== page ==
Senator Wayne Morse—Adding to Remembrances of a Life Well-Lived by Fariborz S. Fatemi, former staff member of the House Foreign Affairs Committee and Senate Foreign Relations Committee
August 19, 2014
Fariborz S. Fatemi
In the spring of 1967, Sen. Wayne Morse came to Wayne State University in Detroit, Michigan, at my invitation, to address the students and faculty. His topic was “Vietnam and Congress’s Role in such Conflicts under the Constitution.” The Vietnam War was raging. And for many years, the Senator had been a strong and vocal critic of that war.
After the assassination of President Kennedy, I left Washington in 1964, coming to Wayne State University as an assistant professor of government. Prior to that, I had been working on foreign policy issues on the staff of Senator Frank Church (D-ID), a member of the Senate Foreign Relations Committee. That is where I became acquainted with Senator Morse, also a member of the Senate Foreign Relations Committee. In his long and illustrious career as a senator, besides serving on the aforementioned committee, he had been a long-time member of a second committee, the Labor and Public Welfare Committee.
The Senator was affectionately known by those of us Senate staffers who greatly admired and respected him as the “Five O’clock Shadow.” Every day at 5 p.m., he would take the Senate floor to speak about the rule of law, separation of powers and how the Senate and the House were slowly giving their powers away to an already powerful executive.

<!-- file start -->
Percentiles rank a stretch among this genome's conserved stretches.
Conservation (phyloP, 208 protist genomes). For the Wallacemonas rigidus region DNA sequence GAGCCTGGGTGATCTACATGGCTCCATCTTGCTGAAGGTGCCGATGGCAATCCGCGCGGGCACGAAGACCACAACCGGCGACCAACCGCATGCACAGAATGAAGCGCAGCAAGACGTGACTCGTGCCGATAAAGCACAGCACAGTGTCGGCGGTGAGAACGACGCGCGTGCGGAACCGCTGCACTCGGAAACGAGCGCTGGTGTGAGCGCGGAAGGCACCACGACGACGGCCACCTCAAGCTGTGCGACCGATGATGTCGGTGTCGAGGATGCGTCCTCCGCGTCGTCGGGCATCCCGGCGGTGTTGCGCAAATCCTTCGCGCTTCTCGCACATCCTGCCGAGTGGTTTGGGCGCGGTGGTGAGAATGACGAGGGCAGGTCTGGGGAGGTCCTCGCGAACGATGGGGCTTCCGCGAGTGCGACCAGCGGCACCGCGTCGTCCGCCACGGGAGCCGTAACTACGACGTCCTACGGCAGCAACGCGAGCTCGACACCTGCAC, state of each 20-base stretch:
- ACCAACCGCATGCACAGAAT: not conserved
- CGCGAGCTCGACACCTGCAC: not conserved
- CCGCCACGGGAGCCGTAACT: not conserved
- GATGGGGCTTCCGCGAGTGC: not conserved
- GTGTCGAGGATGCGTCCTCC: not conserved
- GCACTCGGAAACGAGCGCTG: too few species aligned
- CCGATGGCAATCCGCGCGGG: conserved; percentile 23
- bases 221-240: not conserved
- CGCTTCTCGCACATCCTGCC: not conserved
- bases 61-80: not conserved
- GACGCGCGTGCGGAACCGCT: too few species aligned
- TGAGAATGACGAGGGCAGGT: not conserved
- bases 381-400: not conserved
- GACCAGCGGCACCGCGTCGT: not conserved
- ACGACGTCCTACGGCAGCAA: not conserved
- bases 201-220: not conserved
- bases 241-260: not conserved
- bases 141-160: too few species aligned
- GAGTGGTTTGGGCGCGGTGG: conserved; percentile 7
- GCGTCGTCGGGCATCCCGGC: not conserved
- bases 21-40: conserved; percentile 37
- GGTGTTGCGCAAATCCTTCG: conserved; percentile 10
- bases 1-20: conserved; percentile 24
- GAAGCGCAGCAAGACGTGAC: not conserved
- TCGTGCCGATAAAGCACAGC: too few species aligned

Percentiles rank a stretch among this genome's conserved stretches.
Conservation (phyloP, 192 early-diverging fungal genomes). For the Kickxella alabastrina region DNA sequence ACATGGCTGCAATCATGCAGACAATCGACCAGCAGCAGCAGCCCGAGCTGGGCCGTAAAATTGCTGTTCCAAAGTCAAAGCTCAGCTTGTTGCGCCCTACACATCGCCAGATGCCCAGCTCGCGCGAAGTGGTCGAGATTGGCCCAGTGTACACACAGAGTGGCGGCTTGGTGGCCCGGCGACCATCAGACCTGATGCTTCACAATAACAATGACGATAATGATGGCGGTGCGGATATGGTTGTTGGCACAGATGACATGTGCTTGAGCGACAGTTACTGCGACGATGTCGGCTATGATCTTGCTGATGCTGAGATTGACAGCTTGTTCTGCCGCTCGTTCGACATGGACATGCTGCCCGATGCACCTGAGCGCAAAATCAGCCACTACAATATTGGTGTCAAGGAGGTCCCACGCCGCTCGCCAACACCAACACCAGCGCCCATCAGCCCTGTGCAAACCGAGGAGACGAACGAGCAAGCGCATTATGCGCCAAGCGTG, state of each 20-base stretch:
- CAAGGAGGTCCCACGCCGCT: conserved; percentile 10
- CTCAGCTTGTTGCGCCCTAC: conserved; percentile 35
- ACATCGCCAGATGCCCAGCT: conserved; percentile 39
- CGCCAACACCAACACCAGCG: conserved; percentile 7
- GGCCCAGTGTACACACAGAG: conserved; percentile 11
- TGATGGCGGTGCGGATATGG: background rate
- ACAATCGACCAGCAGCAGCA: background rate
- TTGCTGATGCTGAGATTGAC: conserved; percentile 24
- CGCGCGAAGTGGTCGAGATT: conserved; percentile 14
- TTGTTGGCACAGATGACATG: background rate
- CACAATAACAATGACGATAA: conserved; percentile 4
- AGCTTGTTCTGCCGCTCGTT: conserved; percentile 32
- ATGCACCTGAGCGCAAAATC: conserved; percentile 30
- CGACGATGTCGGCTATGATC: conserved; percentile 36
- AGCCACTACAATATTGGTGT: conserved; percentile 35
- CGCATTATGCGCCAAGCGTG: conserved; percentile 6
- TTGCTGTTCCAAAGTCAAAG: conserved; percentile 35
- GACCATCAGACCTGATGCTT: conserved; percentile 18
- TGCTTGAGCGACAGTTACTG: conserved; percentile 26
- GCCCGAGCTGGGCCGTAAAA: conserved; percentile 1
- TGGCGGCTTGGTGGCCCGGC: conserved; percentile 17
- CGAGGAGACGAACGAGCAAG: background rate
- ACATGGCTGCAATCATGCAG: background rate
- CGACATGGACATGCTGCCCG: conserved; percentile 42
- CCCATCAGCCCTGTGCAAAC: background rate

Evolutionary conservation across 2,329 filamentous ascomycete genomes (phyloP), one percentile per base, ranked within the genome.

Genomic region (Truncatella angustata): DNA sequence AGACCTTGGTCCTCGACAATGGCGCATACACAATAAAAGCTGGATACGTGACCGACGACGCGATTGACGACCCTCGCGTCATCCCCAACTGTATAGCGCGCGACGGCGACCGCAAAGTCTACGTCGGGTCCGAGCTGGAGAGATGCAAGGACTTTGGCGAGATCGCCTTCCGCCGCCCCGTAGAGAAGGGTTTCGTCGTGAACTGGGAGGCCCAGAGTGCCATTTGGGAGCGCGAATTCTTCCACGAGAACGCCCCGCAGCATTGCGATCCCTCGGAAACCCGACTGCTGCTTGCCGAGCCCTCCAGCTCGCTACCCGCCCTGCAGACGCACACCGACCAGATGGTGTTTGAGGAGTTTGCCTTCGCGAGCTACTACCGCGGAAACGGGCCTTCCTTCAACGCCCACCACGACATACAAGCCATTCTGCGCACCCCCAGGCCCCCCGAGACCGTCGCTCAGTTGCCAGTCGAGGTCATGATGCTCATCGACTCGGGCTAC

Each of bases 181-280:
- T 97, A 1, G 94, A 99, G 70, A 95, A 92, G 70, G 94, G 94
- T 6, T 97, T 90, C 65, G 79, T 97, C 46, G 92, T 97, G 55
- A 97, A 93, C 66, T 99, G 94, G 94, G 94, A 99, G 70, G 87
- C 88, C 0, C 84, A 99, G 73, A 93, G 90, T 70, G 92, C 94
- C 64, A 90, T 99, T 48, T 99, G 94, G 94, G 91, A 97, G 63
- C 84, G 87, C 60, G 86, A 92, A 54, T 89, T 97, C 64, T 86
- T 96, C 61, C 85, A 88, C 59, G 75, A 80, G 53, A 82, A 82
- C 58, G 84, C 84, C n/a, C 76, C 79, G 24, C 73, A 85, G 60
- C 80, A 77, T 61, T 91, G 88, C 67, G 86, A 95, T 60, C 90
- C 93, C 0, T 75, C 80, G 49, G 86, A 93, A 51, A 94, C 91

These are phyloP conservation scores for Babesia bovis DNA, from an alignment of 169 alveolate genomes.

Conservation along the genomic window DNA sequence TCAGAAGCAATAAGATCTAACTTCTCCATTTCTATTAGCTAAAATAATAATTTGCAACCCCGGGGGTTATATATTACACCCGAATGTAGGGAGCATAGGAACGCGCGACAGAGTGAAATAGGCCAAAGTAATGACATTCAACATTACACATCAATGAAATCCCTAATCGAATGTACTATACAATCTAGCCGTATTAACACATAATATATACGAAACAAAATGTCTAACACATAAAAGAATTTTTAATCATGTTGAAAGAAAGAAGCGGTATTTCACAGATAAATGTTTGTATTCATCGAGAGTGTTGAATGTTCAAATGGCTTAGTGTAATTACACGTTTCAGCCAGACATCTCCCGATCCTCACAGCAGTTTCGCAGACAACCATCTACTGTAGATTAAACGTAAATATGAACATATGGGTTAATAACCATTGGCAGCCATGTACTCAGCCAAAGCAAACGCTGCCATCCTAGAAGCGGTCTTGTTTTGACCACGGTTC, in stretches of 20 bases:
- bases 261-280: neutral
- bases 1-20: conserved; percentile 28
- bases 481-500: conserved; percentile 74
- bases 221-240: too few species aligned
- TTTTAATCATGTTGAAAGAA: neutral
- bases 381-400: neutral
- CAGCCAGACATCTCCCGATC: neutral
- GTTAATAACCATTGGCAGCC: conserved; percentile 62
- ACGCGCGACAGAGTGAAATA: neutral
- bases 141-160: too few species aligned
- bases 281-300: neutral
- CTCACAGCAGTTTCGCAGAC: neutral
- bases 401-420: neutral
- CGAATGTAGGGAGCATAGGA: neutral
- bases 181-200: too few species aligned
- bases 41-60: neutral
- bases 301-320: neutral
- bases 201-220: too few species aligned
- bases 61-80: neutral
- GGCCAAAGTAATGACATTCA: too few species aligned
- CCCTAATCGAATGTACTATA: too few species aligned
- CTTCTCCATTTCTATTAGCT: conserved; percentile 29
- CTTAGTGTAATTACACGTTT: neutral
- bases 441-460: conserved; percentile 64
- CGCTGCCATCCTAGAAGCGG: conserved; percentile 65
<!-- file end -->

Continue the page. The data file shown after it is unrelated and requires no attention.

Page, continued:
Foremost, the Senator spoke about what he considered to be America’s illegal involvement in the Vietnam War. He was one of two senators who had voted against the Gulf of Tonkin Resolution passed in 1964, which by all measurements, was the beginning of America’s full involvement in that war, something the senator had consistently warned against. And he had also warned against such a resolution that was described by a Johnson administration official as the “functional equivalent to a declaration of war,” giving all powers to the executive.
Morse’s speeches on the Senate floor were riveting, informative, and for anyone paying attention, a wonderful primer on the Constitution and especially the separation of powers, war making and America’s involvement in Vietnam. Whenever I could, I would sit in the senate gallery to listen to him speak. Or, if I could not attend, I would make a special attempt to read his remarks in the Congressional Record. For me, as a future academic, that was a special time.
So, on this particular day in 1967, I went to pick him up and, as I entered the Detroit Metropolitan Airport, I heard his name being paged. When I answered the page, it was the White House operator trying to reach him for President Johnson. I informed the operator that he had not arrived and that I was waiting to pick him up and would give him the message. Meeting the senator at the gate as he arrived (in those days you could do that) I told him the President was trying to reach him. He said, “I know, let’s go. I don’t want to talk with him.” I was surprised at his reaction because I thought talking with the President would be a big deal for anyone.
During the drive to his hotel in downtown Detroit, he told me about a labor dispute concerning the machinists that the President wanted him to resolve. The Senator had the reputation of an expert on law and labor relations, serving on the Senate Labor Committee and was renowned as a skillful labor arbitrator. Further, he had a reputation during his senate career for fighting against those who wanted to restrict the rights of labor unions to organize and strike. The senator said to me that the President wanted him to use his influence to settle this dispute, and the Machinists would not like it.